Durban Skeptics in the PubMay 2013

Durban Skeptics in the Pub May 2013
Thursday 16th May
Pizzetta Davenport, Durban

We will be discussing the following podcast and associated papers: So download and listen to the podcast, and / or read the papers - free links at the URL…

Peter Ditto - Morals, Facts, and Libertarians: New Developments in the Science of Ideology
September 3, 2012
Host: Chris Mooney

Several times on this show, we’ve discussed the topic of ideological asymmetry. In other words, are people of all political persuasions equally biased, equally prone to reasoning based on their emotions to support prior commitments?

A new scientific paper (PDF) has recently come out that reopens this question, so naturally, we had to invite on one of its authors. His name is Peter Ditto, and he’s a social psychologist at the University of California-Irvine who has been a leader in the study of emotional, or motivated, reasoning.

At the same time, Ditto also studies the psychological foundations of political ideology more broadly. And in another recent paper, he and colleagues including Jonathan Haidt, provide a wealth of data on the personalities and motivations of people who choose to be libertarian. So we wanted to talk about that as well.

Peter Ditto is department chair and professor of psychology and social behavior at the University of California-Irvine. His research focuses on motivated reasoning and how our differing moral emotions tend to impel it—and how it is involved in partisan political biases.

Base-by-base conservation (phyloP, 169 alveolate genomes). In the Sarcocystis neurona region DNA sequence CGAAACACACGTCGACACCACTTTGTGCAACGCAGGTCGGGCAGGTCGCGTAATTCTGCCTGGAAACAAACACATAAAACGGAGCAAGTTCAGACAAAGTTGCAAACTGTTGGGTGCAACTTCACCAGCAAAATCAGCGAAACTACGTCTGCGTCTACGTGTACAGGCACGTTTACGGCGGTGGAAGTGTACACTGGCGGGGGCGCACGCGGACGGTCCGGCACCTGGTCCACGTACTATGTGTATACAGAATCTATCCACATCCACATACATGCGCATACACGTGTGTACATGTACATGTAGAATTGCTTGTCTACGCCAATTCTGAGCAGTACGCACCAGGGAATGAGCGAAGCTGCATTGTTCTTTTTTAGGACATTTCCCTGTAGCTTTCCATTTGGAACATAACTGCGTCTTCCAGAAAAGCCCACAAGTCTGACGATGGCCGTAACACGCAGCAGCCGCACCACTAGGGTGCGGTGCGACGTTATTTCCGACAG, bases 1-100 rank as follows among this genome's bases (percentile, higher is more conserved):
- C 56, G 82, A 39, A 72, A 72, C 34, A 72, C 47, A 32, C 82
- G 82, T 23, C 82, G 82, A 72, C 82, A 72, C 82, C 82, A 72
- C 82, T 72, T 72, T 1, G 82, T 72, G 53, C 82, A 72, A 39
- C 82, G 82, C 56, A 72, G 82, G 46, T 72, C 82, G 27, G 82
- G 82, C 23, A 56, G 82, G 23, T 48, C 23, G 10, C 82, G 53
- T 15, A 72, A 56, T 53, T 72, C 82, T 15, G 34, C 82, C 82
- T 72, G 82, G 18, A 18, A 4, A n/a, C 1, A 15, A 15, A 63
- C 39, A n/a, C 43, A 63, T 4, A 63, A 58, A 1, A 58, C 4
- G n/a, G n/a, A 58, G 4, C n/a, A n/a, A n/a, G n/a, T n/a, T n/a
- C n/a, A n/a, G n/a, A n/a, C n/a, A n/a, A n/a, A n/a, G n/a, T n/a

The scientific papers discussed in this episode are the following:

Liu, B., & Ditto, P. H. (in press). “What dilemma? Moral evaluation shapes factual belief.” Social Psychological and Personality Science.
Iyer, R., Koleva, S., Graham, J., Ditto, P. H., & Haidt, J. (in press). “Understanding libertarian morality: The psychological dispositions of self-identified libertarians.” PLoS ONE.

I would venture so far as to submit that virtually all our “factual” assessments are invested with a degree of emotional inertia and sentimental attachment to prior beliefs, however small these may be. This is why peer review is such a crucial part of the scientific enterprise — and note that this view mustn’t be taken to mean that it is intrinsically impossible for us to be objective.


I wonder if Madame Curie enjoyed a competitive advantage when she had her papers Pierre reviewed.


Thanks for your comments folk - apparently I am not here enough to see these in timeous fashion. :slight_smile: